Now that the controls and style of play have been said, how does the actual game play I hear you say? Well, it’s sloppy – pretty much like most boxing matches you watch on TV. When you’re throwing punches, you can be throwing them in thin-air, not connecting with your opponent – no matter how close you are to him; and even the commentators make note of it. So, you have to time your punches correctly–fair enough. But when your on the inside and using your upper-cutters to damage him and connecting, how come he can still perfect his punches to land in the side of your face? The mechanics are all wrong. I’ve been a boxing fan for many years now, and when I see a boxer fighting legally on the inside, the opponent is trying to cover up, and if he his throwing punches, they’ll be undoubtedly missing or illegally hitting him behind the head. Simply put: Prizefighter’s mechanics could be improved a lot. Talking about the illegal side of boxing, Prizefighter has several fighters who are doing illegal ‘things’. One sees your opponent using some sort of substance to make your vision go blurred, while another boxer is on some sort of steroid – making him quite tough to beat.
As you go through Career mode, you’ll be earning peanuts until your big fights start falling into place. As your fights start to come, you’ll have to train. Training helps you with your strength, stamina, agility and dexterity. To build on these, you have five options, each enabling you to add more points to two of your four abilities. These are the heavy bag, focus mitts, shuttle run, speedbag and the jump rope. Heavy bag will gain you points in your strength and stamina while the jump rope gains you points in your dexterity. You can auto-train by pressing X or you can manually train. If you auto-train, you’ll get roughly 10 points per area, so it’s better to train manually as you’ll get more points – making your stronger, faster and last longer in the ring.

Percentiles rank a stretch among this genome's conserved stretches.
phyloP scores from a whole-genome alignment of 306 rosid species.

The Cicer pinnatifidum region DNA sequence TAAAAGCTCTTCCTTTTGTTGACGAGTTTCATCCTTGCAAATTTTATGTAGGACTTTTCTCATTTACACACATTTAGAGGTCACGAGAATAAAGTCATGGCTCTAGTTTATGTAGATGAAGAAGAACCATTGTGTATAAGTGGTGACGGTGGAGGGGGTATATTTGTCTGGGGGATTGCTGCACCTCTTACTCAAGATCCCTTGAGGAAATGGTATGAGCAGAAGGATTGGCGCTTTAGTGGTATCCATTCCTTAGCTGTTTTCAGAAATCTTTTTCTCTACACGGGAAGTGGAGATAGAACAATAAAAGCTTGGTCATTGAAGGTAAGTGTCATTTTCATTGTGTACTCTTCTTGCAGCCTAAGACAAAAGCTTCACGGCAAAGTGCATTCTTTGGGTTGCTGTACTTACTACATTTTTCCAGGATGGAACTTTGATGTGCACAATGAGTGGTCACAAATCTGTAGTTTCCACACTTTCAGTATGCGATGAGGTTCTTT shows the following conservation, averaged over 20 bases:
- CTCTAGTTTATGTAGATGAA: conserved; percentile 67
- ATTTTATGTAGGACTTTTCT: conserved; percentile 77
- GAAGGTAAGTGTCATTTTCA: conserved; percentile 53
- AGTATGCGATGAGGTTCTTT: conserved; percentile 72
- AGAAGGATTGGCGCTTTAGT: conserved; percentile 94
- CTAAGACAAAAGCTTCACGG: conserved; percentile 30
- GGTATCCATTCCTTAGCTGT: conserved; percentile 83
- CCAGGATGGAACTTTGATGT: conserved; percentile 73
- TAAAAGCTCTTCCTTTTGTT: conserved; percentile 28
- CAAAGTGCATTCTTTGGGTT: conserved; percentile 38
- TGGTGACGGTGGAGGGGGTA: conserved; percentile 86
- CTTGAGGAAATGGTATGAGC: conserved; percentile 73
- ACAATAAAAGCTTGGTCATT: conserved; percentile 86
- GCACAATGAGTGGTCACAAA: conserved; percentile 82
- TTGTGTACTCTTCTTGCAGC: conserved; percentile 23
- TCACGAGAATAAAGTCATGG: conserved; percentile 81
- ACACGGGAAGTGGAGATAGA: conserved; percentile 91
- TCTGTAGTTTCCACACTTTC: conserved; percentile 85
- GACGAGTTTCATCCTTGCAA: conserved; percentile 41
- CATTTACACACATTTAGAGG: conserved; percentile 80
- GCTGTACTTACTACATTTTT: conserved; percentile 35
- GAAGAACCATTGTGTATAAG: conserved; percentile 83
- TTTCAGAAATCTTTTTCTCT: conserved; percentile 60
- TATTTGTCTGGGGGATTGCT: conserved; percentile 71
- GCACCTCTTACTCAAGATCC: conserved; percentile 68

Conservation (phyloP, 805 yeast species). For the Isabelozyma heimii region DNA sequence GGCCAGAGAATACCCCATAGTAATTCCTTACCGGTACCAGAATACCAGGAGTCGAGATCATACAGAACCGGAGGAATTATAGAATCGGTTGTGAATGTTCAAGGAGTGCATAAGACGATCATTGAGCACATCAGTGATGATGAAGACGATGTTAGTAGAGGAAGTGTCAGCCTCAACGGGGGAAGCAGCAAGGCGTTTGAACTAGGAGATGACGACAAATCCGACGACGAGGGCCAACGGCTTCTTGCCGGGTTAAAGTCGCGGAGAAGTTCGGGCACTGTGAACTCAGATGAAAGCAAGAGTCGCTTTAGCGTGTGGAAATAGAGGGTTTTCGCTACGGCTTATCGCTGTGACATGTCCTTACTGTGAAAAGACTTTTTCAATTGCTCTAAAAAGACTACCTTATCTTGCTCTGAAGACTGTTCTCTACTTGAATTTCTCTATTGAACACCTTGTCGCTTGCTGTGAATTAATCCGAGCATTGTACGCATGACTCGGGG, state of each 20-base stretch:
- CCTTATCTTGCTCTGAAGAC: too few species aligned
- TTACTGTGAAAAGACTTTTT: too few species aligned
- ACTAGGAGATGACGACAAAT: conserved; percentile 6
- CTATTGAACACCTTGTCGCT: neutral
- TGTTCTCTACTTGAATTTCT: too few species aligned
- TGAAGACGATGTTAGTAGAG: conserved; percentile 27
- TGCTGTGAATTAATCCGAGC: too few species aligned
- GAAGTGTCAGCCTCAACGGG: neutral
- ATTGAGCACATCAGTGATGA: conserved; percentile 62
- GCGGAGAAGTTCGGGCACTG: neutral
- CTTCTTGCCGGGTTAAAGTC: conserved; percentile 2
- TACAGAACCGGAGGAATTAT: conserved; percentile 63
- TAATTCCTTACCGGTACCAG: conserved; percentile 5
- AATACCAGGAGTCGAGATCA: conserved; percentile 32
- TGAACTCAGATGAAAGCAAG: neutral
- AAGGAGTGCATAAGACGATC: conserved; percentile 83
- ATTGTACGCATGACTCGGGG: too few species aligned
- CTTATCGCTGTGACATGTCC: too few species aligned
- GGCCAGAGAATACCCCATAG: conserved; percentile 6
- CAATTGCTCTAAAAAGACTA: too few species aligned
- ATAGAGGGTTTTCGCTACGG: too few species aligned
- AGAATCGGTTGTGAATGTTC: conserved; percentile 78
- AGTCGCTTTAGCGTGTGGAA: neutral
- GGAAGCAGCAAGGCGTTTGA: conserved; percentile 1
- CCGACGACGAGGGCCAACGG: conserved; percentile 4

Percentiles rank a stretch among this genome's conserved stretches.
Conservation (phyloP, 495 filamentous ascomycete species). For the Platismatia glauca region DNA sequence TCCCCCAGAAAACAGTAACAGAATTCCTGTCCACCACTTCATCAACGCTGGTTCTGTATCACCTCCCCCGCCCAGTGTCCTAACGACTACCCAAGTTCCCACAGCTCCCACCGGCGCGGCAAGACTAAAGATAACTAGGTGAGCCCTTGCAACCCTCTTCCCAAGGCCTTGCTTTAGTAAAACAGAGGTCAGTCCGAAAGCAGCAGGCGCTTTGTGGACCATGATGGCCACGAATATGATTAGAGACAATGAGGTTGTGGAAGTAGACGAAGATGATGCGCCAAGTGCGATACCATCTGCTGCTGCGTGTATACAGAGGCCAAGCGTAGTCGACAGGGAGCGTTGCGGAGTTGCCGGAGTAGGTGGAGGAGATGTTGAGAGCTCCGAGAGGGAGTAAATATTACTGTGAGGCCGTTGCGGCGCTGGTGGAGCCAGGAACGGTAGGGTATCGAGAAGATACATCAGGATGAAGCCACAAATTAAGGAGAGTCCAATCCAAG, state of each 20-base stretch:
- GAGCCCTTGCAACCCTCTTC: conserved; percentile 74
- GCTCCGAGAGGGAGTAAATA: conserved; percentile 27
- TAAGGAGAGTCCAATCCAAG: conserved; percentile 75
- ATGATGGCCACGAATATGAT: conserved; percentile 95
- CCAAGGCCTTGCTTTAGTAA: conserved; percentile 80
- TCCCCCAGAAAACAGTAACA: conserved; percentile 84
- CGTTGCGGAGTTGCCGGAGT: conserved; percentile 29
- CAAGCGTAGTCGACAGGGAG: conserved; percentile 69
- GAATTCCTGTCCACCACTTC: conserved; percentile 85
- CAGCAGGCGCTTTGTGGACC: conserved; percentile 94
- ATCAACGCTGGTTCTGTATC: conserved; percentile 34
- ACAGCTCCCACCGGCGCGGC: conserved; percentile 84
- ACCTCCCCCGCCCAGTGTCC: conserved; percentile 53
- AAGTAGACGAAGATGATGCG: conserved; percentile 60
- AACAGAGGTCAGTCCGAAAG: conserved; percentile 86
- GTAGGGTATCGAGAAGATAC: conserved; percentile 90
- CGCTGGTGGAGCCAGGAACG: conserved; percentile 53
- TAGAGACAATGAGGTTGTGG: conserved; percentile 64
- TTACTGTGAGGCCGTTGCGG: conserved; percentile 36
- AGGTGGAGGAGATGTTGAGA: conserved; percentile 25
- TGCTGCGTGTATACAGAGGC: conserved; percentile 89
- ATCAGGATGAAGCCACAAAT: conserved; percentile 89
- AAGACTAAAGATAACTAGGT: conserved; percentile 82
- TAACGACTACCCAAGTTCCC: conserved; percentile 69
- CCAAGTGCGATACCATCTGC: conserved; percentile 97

One thing that makes Prizefighter stand out is the unique documentary style the Career mode uses. It’s telling the story of ‘The Kid’ from different people; promoters (including Don King himself) and boxers including Joe Calzaghe and Shannon Briggs. It’s unique the way that they’ve spent so much time in making the story of The Kid feel so life-like, yet in the ring it’s a whole different situation.